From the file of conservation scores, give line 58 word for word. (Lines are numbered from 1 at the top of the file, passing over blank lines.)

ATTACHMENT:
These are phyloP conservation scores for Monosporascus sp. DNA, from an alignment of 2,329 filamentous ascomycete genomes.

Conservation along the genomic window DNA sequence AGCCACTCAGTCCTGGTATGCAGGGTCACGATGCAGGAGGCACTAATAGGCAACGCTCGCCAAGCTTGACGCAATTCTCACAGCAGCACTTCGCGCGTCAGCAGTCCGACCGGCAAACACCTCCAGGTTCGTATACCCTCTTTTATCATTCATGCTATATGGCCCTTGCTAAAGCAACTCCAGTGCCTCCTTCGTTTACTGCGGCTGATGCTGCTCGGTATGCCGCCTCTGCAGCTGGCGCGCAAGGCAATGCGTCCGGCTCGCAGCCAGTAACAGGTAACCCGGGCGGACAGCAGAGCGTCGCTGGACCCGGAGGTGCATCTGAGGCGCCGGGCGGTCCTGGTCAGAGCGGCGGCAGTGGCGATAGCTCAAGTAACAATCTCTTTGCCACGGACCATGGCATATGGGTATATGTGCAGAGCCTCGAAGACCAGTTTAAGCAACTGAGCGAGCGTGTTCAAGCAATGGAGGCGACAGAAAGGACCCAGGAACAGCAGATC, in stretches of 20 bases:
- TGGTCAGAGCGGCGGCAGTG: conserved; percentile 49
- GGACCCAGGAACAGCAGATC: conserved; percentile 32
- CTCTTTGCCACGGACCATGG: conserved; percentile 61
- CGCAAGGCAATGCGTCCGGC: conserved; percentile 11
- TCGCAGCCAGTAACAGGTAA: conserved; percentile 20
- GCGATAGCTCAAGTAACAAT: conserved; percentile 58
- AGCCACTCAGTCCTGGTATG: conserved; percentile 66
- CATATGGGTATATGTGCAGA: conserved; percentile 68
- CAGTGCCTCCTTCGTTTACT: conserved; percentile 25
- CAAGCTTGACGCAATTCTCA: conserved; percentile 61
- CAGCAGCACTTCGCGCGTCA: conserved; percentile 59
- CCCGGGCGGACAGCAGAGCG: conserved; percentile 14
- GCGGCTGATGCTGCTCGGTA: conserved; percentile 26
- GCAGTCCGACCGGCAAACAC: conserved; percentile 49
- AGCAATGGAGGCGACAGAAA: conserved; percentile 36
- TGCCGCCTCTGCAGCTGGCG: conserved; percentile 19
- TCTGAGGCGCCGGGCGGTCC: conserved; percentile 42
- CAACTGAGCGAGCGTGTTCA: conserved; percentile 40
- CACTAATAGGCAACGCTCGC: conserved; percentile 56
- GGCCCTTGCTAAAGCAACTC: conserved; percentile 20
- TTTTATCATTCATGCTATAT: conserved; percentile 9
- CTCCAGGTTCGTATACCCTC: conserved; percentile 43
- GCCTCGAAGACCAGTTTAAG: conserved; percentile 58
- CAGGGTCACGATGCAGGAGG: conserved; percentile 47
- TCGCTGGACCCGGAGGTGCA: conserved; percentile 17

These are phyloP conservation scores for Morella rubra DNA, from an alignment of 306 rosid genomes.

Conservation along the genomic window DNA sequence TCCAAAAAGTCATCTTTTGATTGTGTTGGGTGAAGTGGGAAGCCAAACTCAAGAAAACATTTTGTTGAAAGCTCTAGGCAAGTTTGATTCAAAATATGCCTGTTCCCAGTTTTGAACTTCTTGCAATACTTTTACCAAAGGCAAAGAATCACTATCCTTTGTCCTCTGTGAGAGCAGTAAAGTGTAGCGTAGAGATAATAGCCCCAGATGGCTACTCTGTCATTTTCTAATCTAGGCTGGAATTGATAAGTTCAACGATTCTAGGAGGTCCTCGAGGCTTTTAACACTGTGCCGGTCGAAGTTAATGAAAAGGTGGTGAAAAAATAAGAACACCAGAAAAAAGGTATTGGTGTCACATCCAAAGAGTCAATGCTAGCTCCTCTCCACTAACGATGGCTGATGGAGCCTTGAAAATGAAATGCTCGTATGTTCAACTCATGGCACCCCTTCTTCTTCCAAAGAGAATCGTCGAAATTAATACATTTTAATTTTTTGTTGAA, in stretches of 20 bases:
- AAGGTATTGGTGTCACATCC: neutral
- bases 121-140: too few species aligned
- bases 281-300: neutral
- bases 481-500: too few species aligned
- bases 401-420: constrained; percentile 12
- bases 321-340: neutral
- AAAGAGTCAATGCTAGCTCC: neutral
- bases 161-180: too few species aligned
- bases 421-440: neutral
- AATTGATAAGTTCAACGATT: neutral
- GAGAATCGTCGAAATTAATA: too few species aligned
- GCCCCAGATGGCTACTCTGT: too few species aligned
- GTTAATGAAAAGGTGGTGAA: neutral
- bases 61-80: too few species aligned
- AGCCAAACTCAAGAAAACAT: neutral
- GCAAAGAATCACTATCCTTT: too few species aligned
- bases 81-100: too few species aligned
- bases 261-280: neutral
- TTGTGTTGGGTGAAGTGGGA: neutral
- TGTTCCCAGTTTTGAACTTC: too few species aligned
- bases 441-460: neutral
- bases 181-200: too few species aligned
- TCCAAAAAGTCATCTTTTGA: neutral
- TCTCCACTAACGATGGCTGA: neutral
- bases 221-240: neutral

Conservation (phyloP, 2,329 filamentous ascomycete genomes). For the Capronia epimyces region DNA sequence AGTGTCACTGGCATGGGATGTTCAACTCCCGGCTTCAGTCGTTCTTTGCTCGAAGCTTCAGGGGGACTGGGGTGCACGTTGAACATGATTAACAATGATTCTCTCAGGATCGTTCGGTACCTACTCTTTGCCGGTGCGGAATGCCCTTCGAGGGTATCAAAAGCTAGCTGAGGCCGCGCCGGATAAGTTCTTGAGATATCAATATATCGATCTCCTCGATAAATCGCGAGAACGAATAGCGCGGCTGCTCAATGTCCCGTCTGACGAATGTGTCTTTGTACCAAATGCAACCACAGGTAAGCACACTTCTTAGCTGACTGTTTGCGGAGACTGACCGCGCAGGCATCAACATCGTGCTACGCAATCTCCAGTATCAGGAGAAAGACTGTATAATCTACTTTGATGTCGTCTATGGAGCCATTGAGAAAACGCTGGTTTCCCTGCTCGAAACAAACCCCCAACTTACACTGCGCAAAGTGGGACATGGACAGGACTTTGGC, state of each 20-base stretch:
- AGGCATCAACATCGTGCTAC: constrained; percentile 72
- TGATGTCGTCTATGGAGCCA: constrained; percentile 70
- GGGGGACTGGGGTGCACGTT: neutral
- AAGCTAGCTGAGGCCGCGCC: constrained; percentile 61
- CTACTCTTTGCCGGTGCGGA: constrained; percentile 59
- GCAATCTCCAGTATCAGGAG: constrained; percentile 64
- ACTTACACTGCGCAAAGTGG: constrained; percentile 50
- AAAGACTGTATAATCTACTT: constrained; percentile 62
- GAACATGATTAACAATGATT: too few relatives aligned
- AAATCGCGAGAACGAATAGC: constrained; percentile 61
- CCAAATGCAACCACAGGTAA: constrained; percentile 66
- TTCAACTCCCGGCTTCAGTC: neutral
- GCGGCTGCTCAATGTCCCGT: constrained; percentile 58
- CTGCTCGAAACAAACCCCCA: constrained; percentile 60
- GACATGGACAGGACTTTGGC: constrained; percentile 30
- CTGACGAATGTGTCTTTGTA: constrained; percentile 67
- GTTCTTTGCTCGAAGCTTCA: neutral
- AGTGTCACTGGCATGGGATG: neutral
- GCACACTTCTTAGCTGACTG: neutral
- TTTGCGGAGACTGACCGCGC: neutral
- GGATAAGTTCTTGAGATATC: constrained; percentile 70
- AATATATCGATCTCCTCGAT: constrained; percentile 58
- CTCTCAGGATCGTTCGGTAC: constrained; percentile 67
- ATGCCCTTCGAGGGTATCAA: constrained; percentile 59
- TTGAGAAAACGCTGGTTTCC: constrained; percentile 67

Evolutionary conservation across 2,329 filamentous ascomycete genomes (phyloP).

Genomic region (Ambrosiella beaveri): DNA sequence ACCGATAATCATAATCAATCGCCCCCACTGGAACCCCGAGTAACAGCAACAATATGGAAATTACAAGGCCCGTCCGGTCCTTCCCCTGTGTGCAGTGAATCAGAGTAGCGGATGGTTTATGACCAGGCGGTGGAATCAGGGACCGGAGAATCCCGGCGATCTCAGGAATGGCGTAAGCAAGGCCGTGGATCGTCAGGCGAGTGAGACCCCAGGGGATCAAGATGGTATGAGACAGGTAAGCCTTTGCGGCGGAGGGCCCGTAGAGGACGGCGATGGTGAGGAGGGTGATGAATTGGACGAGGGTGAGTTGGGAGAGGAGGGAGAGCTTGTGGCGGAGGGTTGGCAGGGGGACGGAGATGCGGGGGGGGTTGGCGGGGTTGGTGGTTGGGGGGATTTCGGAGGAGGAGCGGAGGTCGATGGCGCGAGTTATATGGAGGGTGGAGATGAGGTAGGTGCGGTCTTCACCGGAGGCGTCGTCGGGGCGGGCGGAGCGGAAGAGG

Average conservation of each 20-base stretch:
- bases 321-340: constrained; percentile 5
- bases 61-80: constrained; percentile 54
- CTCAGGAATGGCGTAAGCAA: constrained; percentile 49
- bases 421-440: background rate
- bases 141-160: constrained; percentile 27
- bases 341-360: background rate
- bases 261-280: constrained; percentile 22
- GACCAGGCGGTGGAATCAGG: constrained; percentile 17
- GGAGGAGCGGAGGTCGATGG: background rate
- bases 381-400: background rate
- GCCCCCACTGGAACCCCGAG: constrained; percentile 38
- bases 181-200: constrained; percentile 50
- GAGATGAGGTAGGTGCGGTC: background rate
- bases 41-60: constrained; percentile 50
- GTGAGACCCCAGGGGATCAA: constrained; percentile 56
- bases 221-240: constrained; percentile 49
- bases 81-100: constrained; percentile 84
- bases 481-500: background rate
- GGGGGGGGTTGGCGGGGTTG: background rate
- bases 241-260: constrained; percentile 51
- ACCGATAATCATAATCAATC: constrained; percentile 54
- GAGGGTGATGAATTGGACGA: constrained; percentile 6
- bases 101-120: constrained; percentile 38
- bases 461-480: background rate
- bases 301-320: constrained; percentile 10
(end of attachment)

- GGGGGACTGGGGTGCACGTT: neutral